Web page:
Space Tech Meets Earth-Based Industry in SpaceCom Conference

Soyuz TMA-17M Spacecraft Docked to the ISS
Technologies developed in orbit can be of use to companies on the ground. This week in Houston, the Spacecom meeting will nurture that exchange. Pictured here, the Soyuz TMA-17M spacecraft is seen docked to the International Space Station. (Image credit: NASA)

Leaders and innovators of the commercial space industry will descend on Houston this week for a meeting aimed at demonstrating how technologies developed in space can help build business on Earth.

The first annual Space Commerce Conference and Exposition (SpaceCom) will "showcase the real, viable links between space technology and Houston's major industries," according to a statement released by the event organizers. The five industries targeted by the conference organizers are advanced manufacturing, communications, energy, medical and transportation.

In addition, the conference also aims to assist space tech companies in growing their business opportunities in space and on the ground. The conference, which will run from Nov. 17 to 19, will feature presentations, an exhibition hall and networking opportunities for attendees.

NASA Administrator Charles Bolden will deliver the opening keynote address on Tuesday (Nov. 17), and is expected to speak about NASA's role in the growing commercialization of space.

Other leaders from NASA will speak during the three-day conference, including Ellen Ochoa, director of NASA's Johnson Space Center. Former astronaut and chief test pilot for XCOR Rick Searfoss will deliver "an overview of the challenges, progress and opportunities across the 'new space' arena," according to the meeting website.

Leaders of major commercial space tech and spaceflight companies will also speak, including George Whitesides, CEO of Virgin Galactic, and Jeff Greason, chief technology officer and chairman of XCOR. Both Virgin Galactic and XCOR are currently building commercial space planes, among other ventures.

SpaceCom will feature many speakers not typically found at space-related conferences, such as Yuri Sebregts, executive vice president of innovation and research and development, and chief technology officer for Royal Dutch Shell (the international parent company of Shell Oil Co.). According to the conference website, Sebregts will speak about the way the energy company seeks to find ways to use new technologies that are "already proven," including space technologies.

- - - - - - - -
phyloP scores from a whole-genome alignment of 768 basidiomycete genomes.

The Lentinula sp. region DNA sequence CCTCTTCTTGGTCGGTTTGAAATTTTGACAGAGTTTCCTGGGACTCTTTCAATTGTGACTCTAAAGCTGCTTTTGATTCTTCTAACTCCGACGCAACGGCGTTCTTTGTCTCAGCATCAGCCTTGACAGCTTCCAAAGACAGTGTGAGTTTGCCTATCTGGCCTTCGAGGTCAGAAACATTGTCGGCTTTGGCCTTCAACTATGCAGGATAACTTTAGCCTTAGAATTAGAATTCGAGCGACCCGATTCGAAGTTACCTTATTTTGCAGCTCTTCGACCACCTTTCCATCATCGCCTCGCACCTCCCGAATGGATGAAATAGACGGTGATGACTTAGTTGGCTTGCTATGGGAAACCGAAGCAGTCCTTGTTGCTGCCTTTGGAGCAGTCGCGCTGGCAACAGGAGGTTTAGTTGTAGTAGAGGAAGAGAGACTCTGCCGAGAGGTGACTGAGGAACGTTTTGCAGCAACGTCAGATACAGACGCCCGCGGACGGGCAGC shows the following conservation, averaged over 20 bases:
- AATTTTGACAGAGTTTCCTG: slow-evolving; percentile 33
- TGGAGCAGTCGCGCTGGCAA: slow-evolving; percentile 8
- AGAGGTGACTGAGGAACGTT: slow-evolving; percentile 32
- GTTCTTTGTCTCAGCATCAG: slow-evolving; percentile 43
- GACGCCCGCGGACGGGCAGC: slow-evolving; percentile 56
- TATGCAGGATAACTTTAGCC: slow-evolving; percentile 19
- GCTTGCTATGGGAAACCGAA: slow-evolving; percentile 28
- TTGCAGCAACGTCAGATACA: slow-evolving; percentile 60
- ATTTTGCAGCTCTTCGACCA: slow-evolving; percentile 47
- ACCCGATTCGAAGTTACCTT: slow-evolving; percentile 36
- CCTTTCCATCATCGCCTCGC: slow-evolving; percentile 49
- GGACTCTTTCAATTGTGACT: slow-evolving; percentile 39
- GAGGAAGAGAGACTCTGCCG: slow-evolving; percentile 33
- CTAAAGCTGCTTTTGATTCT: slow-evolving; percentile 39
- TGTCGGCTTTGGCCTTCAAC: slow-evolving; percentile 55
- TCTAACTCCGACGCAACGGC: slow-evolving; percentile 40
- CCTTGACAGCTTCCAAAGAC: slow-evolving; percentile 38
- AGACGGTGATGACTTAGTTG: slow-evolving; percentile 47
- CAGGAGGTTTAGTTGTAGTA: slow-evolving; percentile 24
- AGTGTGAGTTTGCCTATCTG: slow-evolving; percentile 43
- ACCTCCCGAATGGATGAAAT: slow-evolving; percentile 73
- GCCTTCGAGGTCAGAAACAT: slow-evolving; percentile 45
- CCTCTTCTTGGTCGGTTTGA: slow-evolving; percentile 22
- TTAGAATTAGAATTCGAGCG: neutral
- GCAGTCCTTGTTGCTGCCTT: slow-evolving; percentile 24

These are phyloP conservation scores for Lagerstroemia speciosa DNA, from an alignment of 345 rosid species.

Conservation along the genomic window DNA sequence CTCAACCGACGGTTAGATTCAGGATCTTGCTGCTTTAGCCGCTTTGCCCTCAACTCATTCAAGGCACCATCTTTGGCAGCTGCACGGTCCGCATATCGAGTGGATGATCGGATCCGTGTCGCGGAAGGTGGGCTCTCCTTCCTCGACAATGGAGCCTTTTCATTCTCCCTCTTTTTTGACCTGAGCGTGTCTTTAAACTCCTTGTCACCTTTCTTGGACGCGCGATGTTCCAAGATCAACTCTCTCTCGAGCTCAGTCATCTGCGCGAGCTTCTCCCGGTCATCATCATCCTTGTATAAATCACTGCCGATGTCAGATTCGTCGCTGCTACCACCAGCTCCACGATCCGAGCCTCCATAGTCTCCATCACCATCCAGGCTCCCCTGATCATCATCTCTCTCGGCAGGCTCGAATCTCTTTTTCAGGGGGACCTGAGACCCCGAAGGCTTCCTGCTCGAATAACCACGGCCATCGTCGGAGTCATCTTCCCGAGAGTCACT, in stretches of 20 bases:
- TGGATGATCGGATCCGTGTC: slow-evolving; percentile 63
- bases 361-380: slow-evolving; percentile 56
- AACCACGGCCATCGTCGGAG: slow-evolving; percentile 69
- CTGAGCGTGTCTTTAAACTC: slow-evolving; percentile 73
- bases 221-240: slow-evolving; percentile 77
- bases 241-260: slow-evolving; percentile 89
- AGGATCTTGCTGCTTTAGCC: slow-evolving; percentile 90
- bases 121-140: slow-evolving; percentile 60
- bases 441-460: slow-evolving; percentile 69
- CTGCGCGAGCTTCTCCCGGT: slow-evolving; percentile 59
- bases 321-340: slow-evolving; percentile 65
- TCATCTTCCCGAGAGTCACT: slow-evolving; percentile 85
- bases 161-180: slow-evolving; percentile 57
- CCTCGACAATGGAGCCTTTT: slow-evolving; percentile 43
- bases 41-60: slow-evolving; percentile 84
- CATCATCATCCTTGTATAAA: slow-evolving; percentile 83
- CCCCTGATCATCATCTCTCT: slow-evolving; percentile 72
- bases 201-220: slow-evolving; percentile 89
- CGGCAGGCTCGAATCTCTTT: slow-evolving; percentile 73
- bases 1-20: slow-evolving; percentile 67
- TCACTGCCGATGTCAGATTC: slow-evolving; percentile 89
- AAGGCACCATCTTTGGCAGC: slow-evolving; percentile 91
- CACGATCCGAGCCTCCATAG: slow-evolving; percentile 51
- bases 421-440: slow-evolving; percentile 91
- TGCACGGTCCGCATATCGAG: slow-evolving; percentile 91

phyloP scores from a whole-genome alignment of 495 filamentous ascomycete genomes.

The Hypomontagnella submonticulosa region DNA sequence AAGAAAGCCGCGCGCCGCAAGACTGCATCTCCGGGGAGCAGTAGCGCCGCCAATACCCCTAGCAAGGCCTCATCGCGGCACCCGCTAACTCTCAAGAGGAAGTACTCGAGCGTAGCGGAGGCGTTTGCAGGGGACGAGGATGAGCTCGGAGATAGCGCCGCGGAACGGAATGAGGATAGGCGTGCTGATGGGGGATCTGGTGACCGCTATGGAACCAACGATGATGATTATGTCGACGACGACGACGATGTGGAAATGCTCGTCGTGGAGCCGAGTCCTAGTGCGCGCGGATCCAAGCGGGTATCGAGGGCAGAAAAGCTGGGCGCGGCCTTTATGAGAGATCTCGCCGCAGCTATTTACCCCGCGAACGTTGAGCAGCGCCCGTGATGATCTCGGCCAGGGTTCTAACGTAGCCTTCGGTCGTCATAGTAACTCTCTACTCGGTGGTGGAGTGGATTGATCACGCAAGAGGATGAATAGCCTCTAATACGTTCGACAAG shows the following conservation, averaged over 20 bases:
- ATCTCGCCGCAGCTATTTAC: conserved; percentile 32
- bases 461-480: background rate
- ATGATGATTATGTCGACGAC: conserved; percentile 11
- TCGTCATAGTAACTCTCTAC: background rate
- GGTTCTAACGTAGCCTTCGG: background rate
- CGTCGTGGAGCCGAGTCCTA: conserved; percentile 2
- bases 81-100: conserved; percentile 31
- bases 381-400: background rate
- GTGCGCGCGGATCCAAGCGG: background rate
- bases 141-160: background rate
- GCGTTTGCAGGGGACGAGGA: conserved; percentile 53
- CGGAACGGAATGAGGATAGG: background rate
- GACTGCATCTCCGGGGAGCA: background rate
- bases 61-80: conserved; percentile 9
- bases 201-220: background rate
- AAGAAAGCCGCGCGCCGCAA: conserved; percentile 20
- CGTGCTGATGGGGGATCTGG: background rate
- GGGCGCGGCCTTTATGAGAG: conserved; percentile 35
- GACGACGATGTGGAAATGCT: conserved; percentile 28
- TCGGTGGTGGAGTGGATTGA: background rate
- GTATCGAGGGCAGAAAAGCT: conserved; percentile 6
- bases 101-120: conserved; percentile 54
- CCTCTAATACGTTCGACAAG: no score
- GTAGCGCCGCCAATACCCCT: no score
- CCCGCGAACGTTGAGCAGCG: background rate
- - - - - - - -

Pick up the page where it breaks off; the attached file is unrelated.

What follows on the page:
SpaceCom will offer multiple sessions focused on forming partnerships with space tech companies, finding business opportunities in suborbital space and low Earth orbit, seeking out new customers, and how to raise new funding, noting in its statement that "venture capital investment in the development of space technologies is at an all-time high and projected to increase rapidly in the near future." ( is a SpaceCom media partner for the conference.)

"SpaceCom is designed to educate business leaders on tested space technologies and how to apply them to solve real-life business challenges, dramatically impacting a company's profitability," James Causey, executive director of SpaceCom, said in the statement. "Many companies are already learning about, and adopting, these technologies in areas such as remote medicine, water purification, oil and gas exploration in harsh environments, complex communications systems, and weather data reporting."

Follow Calla Cofield @callacofieldFollow us @Spacedotcom, Facebook and Google+. Original article on

Join our Space Forums to keep talking space on the latest missions, night sky and more! And if you have a news tip, correction or comment, let us know at:

Calla Cofield
Senior Writer

Calla Cofield joined's crew in October 2014. She enjoys writing about black holes, exploding stars, ripples in space-time, science in comic books, and all the mysteries of the cosmos. Prior to joining Calla worked as a freelance writer, with her work appearing in APS News, Symmetry magazine, Scientific American, Nature News, Physics World, and others. From 2010 to 2014 she was a producer for The Physics Central Podcast. Previously, Calla worked at the American Museum of Natural History in New York City (hands down the best office building ever) and SLAC National Accelerator Laboratory in California. Calla studied physics at the University of Massachusetts, Amherst and is originally from Sandy, Utah. In 2018, Calla left to join NASA's Jet Propulsion Laboratory media team where she oversees astronomy, physics, exoplanets and the Cold Atom Lab mission. She has been underground at three of the largest particle accelerators in the world and would really like to know what the heck dark matter is. Contact Calla via: E-Mail – Twitter